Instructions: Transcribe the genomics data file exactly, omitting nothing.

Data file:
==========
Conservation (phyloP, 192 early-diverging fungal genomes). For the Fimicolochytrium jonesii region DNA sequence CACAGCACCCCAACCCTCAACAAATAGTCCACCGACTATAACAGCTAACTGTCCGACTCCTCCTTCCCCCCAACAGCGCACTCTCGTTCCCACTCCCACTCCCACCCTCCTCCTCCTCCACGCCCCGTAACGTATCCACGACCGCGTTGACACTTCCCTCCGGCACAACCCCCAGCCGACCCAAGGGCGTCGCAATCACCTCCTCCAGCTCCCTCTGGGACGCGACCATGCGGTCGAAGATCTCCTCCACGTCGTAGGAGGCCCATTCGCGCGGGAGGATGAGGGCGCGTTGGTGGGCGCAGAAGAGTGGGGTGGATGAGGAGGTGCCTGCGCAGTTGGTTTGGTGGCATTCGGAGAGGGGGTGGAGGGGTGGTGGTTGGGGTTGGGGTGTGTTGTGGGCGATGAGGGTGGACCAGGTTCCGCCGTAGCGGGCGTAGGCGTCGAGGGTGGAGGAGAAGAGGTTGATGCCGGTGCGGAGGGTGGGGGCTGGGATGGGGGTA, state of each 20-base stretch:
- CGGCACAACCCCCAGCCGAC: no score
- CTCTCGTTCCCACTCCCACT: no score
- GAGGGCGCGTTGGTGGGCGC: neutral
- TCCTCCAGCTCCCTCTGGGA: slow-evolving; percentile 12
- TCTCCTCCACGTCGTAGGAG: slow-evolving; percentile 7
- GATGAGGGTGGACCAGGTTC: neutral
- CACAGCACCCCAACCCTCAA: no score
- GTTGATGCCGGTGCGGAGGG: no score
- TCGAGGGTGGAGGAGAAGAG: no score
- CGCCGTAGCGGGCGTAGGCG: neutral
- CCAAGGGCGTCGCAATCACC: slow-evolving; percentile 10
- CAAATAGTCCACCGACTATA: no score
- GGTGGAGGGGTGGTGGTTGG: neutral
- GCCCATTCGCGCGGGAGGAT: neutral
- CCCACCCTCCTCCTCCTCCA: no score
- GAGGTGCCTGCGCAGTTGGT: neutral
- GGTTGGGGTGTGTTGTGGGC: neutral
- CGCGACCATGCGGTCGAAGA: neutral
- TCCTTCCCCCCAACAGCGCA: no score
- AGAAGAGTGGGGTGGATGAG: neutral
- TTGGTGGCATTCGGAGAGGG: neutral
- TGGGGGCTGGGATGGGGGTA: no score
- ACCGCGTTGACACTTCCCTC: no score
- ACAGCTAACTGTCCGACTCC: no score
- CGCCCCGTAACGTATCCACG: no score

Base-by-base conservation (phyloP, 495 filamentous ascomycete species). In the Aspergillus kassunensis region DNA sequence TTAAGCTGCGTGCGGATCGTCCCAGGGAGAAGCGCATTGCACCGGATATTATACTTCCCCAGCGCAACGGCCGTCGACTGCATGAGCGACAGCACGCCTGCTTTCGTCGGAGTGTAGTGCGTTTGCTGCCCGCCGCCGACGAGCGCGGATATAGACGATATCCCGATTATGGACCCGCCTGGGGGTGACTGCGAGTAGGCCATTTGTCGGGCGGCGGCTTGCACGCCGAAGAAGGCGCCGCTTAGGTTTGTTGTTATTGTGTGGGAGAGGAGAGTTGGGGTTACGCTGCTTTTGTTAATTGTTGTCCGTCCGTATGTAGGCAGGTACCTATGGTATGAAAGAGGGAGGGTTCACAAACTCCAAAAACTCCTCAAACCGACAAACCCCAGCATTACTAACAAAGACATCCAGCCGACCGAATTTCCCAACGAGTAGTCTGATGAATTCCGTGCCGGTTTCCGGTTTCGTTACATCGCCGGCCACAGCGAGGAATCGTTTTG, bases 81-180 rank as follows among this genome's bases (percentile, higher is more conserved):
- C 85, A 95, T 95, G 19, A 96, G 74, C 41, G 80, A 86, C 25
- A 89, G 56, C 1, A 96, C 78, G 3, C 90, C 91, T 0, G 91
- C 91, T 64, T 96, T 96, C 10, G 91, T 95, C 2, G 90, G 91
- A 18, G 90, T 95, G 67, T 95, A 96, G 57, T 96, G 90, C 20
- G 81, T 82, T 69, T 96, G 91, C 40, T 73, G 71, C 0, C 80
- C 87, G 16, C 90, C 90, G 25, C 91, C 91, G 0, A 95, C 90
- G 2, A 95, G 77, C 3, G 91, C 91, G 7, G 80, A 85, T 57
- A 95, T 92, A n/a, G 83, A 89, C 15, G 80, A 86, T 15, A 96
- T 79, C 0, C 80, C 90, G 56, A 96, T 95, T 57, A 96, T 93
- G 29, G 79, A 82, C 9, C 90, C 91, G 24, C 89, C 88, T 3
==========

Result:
Conservation (phyloP, 192 early-diverging fungal genomes). For the Fimicolochytrium jonesii region DNA sequence CACAGCACCCCAACCCTCAACAAATAGTCCACCGACTATAACAGCTAACTGTCCGACTCCTCCTTCCCCCCAACAGCGCACTCTCGTTCCCACTCCCACTCCCACCCTCCTCCTCCTCCACGCCCCGTAACGTATCCACGACCGCGTTGACACTTCCCTCCGGCACAACCCCCAGCCGACCCAAGGGCGTCGCAATCACCTCCTCCAGCTCCCTCTGGGACGCGACCATGCGGTCGAAGATCTCCTCCACGTCGTAGGAGGCCCATTCGCGCGGGAGGATGAGGGCGCGTTGGTGGGCGCAGAAGAGTGGGGTGGATGAGGAGGTGCCTGCGCAGTTGGTTTGGTGGCATTCGGAGAGGGGGTGGAGGGGTGGTGGTTGGGGTTGGGGTGTGTTGTGGGCGATGAGGGTGGACCAGGTTCCGCCGTAGCGGGCGTAGGCGTCGAGGGTGGAGGAGAAGAGGTTGATGCCGGTGCGGAGGGTGGGGGCTGGGATGGGGGTA, state of each 20-base stretch:
- CGGCACAACCCCCAGCCGAC: no score
- CTCTCGTTCCCACTCCCACT: no score
- GAGGGCGCGTTGGTGGGCGC: neutral
- TCCTCCAGCTCCCTCTGGGA: slow-evolving; percentile 12
- TCTCCTCCACGTCGTAGGAG: slow-evolving; percentile 7
- GATGAGGGTGGACCAGGTTC: neutral
- CACAGCACCCCAACCCTCAA: no score
- GTTGATGCCGGTGCGGAGGG: no score
- TCGAGGGTGGAGGAGAAGAG: no score
- CGCCGTAGCGGGCGTAGGCG: neutral
- CCAAGGGCGTCGCAATCACC: slow-evolving; percentile 10
- CAAATAGTCCACCGACTATA: no score
- GGTGGAGGGGTGGTGGTTGG: neutral
- GCCCATTCGCGCGGGAGGAT: neutral
- CCCACCCTCCTCCTCCTCCA: no score
- GAGGTGCCTGCGCAGTTGGT: neutral
- GGTTGGGGTGTGTTGTGGGC: neutral
- CGCGACCATGCGGTCGAAGA: neutral
- TCCTTCCCCCCAACAGCGCA: no score
- AGAAGAGTGGGGTGGATGAG: neutral
- TTGGTGGCATTCGGAGAGGG: neutral
- TGGGGGCTGGGATGGGGGTA: no score
- ACCGCGTTGACACTTCCCTC: no score
- ACAGCTAACTGTCCGACTCC: no score
- CGCCCCGTAACGTATCCACG: no score

Base-by-base conservation (phyloP, 495 filamentous ascomycete species). In the Aspergillus kassunensis region DNA sequence TTAAGCTGCGTGCGGATCGTCCCAGGGAGAAGCGCATTGCACCGGATATTATACTTCCCCAGCGCAACGGCCGTCGACTGCATGAGCGACAGCACGCCTGCTTTCGTCGGAGTGTAGTGCGTTTGCTGCCCGCCGCCGACGAGCGCGGATATAGACGATATCCCGATTATGGACCCGCCTGGGGGTGACTGCGAGTAGGCCATTTGTCGGGCGGCGGCTTGCACGCCGAAGAAGGCGCCGCTTAGGTTTGTTGTTATTGTGTGGGAGAGGAGAGTTGGGGTTACGCTGCTTTTGTTAATTGTTGTCCGTCCGTATGTAGGCAGGTACCTATGGTATGAAAGAGGGAGGGTTCACAAACTCCAAAAACTCCTCAAACCGACAAACCCCAGCATTACTAACAAAGACATCCAGCCGACCGAATTTCCCAACGAGTAGTCTGATGAATTCCGTGCCGGTTTCCGGTTTCGTTACATCGCCGGCCACAGCGAGGAATCGTTTTG, bases 81-180 rank as follows among this genome's bases (percentile, higher is more conserved):
- C 85, A 95, T 95, G 19, A 96, G 74, C 41, G 80, A 86, C 25
- A 89, G 56, C 1, A 96, C 78, G 3, C 90, C 91, T 0, G 91
- C 91, T 64, T 96, T 96, C 10, G 91, T 95, C 2, G 90, G 91
- A 18, G 90, T 95, G 67, T 95, A 96, G 57, T 96, G 90, C 20
- G 81, T 82, T 69, T 96, G 91, C 40, T 73, G 71, C 0, C 80
- C 87, G 16, C 90, C 90, G 25, C 91, C 91, G 0, A 95, C 90
- G 2, A 95, G 77, C 3, G 91, C 91, G 7, G 80, A 85, T 57
- A 95, T 92, A n/a, G 83, A 89, C 15, G 80, A 86, T 15, A 96
- T 79, C 0, C 80, C 90, G 56, A 96, T 95, T 57, A 96, T 93
- G 29, G 79, A 82, C 9, C 90, C 91, G 24, C 89, C 88, T 3